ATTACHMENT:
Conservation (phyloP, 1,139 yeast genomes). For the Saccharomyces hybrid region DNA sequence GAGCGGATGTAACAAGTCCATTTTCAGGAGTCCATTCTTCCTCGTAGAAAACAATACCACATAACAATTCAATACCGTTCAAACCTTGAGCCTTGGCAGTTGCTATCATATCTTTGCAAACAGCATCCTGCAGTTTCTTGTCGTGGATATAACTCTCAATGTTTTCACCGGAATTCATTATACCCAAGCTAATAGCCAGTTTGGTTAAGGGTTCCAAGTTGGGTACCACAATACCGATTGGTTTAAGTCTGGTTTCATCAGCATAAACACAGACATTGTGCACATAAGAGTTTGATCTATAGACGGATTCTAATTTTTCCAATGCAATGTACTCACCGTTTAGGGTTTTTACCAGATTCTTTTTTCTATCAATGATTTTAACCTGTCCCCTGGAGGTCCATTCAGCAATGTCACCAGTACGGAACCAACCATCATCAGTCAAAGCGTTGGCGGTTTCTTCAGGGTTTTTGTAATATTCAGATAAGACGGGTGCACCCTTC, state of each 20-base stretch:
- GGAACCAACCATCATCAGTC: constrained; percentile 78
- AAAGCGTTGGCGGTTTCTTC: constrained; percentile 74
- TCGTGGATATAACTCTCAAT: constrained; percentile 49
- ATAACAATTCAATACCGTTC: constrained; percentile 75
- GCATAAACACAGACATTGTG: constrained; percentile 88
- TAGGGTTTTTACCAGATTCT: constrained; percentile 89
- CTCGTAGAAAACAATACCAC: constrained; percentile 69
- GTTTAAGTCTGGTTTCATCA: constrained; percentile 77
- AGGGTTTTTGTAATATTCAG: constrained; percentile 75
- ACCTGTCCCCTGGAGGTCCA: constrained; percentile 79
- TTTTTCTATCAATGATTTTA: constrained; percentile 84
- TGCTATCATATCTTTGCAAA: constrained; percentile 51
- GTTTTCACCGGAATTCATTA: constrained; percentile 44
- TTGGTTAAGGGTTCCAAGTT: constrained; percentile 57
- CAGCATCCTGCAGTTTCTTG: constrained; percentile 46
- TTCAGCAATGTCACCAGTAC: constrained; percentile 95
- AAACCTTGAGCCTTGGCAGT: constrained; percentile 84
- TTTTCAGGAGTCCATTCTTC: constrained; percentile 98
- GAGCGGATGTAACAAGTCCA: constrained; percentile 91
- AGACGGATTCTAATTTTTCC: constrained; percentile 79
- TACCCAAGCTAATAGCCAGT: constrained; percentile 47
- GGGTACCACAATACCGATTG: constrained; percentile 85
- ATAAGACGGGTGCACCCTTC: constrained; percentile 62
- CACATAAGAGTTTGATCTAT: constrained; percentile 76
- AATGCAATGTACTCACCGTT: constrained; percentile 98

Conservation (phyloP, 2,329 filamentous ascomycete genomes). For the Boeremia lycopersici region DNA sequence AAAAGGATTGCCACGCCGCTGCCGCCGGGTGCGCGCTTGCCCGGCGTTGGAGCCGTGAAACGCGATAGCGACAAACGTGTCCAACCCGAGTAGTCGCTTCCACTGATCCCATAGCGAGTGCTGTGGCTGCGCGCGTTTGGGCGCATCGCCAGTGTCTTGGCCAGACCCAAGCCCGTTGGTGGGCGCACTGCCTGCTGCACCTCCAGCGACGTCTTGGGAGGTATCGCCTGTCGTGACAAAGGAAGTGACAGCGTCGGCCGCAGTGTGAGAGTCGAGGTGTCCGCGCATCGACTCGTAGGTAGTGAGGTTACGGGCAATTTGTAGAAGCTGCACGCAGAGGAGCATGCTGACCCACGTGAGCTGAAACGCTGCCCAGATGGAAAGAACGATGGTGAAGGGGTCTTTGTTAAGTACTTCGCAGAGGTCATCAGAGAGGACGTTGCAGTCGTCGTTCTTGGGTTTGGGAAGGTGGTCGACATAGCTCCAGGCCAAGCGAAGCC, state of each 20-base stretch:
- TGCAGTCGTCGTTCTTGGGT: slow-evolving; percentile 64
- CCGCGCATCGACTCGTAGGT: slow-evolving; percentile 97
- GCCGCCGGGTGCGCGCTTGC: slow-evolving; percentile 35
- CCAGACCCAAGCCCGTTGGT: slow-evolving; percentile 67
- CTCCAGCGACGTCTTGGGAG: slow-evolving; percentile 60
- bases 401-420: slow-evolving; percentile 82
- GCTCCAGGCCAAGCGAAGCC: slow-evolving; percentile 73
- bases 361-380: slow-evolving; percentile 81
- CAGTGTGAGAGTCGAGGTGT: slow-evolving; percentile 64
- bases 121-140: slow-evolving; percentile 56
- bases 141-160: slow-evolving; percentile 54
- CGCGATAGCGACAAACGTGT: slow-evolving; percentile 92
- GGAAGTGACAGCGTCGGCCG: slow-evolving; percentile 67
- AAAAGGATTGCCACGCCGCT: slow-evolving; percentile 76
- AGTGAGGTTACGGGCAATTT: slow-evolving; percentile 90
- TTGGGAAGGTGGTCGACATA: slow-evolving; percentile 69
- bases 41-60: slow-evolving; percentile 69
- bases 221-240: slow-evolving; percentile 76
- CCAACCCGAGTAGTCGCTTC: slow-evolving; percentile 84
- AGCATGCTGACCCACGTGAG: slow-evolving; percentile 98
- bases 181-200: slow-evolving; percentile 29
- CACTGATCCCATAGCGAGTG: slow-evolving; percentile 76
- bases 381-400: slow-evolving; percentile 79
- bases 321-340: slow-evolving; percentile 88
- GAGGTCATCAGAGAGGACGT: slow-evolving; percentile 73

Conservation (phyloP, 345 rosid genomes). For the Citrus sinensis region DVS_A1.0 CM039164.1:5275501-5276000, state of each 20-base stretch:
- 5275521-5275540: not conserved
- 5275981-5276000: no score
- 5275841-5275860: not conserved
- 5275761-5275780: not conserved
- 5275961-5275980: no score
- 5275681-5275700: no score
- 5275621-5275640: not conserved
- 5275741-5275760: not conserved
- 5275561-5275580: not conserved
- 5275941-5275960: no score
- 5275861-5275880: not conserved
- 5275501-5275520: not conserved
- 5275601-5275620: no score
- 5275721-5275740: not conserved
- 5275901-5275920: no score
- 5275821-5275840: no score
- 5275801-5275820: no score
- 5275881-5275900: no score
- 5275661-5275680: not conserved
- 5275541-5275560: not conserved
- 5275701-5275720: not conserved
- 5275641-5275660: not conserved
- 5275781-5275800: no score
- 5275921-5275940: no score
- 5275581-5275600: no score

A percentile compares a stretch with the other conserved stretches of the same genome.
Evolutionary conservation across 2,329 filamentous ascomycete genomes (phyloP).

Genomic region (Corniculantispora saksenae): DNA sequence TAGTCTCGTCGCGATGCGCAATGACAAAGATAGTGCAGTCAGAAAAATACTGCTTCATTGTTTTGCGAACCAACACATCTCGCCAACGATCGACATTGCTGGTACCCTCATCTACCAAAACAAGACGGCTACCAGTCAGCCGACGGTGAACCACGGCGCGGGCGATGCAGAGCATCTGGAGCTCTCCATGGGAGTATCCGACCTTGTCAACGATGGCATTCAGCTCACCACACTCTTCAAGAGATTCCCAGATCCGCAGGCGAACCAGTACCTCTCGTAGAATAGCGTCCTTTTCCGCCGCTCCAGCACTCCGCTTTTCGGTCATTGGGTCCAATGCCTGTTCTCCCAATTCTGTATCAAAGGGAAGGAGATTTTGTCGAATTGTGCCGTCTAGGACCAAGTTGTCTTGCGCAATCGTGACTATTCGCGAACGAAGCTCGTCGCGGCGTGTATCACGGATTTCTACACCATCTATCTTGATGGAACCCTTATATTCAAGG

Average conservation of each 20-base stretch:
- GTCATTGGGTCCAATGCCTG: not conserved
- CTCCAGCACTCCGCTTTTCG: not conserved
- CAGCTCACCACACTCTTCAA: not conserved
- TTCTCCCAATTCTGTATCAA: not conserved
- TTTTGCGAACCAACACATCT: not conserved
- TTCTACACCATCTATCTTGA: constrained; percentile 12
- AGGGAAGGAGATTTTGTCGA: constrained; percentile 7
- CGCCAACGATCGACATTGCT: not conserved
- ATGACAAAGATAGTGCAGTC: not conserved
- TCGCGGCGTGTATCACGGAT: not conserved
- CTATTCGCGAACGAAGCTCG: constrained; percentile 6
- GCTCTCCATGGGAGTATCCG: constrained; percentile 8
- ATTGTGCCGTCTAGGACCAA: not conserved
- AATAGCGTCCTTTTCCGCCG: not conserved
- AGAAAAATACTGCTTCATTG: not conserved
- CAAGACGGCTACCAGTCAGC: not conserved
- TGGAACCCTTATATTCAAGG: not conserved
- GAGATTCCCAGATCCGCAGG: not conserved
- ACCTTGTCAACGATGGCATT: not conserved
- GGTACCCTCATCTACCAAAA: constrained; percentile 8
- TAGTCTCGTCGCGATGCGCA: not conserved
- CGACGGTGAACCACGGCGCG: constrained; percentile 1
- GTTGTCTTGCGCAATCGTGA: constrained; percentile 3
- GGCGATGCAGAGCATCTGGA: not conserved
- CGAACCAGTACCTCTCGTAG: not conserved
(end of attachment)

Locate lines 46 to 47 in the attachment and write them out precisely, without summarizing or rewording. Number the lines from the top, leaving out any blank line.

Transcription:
- CCAACCCGAGTAGTCGCTTC: slow-evolving; percentile 84
- AGCATGCTGACCCACGTGAG: slow-evolving; percentile 98